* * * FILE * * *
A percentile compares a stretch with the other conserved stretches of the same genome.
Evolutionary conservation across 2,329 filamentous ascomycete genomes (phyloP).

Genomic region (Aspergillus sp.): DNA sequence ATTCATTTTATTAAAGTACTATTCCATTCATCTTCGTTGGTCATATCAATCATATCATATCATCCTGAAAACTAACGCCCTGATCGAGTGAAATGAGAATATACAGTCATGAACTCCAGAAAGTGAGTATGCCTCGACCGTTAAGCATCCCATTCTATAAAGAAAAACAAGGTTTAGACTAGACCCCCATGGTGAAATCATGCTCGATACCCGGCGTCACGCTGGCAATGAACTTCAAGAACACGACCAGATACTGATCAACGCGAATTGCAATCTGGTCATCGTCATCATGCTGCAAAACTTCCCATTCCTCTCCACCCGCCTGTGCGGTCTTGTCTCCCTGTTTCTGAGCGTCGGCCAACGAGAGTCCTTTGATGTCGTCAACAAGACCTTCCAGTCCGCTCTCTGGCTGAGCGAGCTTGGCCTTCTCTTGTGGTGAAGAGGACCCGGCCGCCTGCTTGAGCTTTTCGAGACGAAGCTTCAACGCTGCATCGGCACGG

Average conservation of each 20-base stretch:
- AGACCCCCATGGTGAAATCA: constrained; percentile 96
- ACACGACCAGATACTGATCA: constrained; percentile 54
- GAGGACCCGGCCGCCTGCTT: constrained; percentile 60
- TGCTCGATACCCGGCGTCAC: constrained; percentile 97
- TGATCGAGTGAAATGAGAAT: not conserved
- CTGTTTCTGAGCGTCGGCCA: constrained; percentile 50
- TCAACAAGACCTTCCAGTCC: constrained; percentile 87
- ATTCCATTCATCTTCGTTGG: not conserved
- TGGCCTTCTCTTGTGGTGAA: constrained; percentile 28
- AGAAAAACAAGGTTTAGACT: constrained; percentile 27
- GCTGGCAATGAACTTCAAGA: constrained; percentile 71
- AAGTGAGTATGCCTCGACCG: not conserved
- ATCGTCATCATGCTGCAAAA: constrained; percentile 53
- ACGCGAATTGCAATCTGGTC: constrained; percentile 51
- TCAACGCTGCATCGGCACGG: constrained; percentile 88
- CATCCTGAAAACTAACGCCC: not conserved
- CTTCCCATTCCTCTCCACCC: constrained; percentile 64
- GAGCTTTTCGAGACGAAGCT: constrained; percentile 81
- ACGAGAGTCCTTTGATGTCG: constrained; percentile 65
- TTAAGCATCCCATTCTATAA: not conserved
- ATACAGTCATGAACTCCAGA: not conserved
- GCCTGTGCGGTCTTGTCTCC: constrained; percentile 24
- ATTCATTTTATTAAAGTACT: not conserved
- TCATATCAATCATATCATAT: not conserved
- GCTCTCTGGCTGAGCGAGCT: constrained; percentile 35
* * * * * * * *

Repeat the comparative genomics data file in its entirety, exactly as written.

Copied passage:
A percentile compares a stretch with the other conserved stretches of the same genome.
Evolutionary conservation across 2,329 filamentous ascomycete genomes (phyloP).

Genomic region (Aspergillus sp.): DNA sequence ATTCATTTTATTAAAGTACTATTCCATTCATCTTCGTTGGTCATATCAATCATATCATATCATCCTGAAAACTAACGCCCTGATCGAGTGAAATGAGAATATACAGTCATGAACTCCAGAAAGTGAGTATGCCTCGACCGTTAAGCATCCCATTCTATAAAGAAAAACAAGGTTTAGACTAGACCCCCATGGTGAAATCATGCTCGATACCCGGCGTCACGCTGGCAATGAACTTCAAGAACACGACCAGATACTGATCAACGCGAATTGCAATCTGGTCATCGTCATCATGCTGCAAAACTTCCCATTCCTCTCCACCCGCCTGTGCGGTCTTGTCTCCCTGTTTCTGAGCGTCGGCCAACGAGAGTCCTTTGATGTCGTCAACAAGACCTTCCAGTCCGCTCTCTGGCTGAGCGAGCTTGGCCTTCTCTTGTGGTGAAGAGGACCCGGCCGCCTGCTTGAGCTTTTCGAGACGAAGCTTCAACGCTGCATCGGCACGG

Average conservation of each 20-base stretch:
- AGACCCCCATGGTGAAATCA: constrained; percentile 96
- ACACGACCAGATACTGATCA: constrained; percentile 54
- GAGGACCCGGCCGCCTGCTT: constrained; percentile 60
- TGCTCGATACCCGGCGTCAC: constrained; percentile 97
- TGATCGAGTGAAATGAGAAT: not conserved
- CTGTTTCTGAGCGTCGGCCA: constrained; percentile 50
- TCAACAAGACCTTCCAGTCC: constrained; percentile 87
- ATTCCATTCATCTTCGTTGG: not conserved
- TGGCCTTCTCTTGTGGTGAA: constrained; percentile 28
- AGAAAAACAAGGTTTAGACT: constrained; percentile 27
- GCTGGCAATGAACTTCAAGA: constrained; percentile 71
- AAGTGAGTATGCCTCGACCG: not conserved
- ATCGTCATCATGCTGCAAAA: constrained; percentile 53
- ACGCGAATTGCAATCTGGTC: constrained; percentile 51
- TCAACGCTGCATCGGCACGG: constrained; percentile 88
- CATCCTGAAAACTAACGCCC: not conserved
- CTTCCCATTCCTCTCCACCC: constrained; percentile 64
- GAGCTTTTCGAGACGAAGCT: constrained; percentile 81
- ACGAGAGTCCTTTGATGTCG: constrained; percentile 65
- TTAAGCATCCCATTCTATAA: not conserved
- ATACAGTCATGAACTCCAGA: not conserved
- GCCTGTGCGGTCTTGTCTCC: constrained; percentile 24
- ATTCATTTTATTAAAGTACT: not conserved
- TCATATCAATCATATCATAT: not conserved
- GCTCTCTGGCTGAGCGAGCT: constrained; percentile 35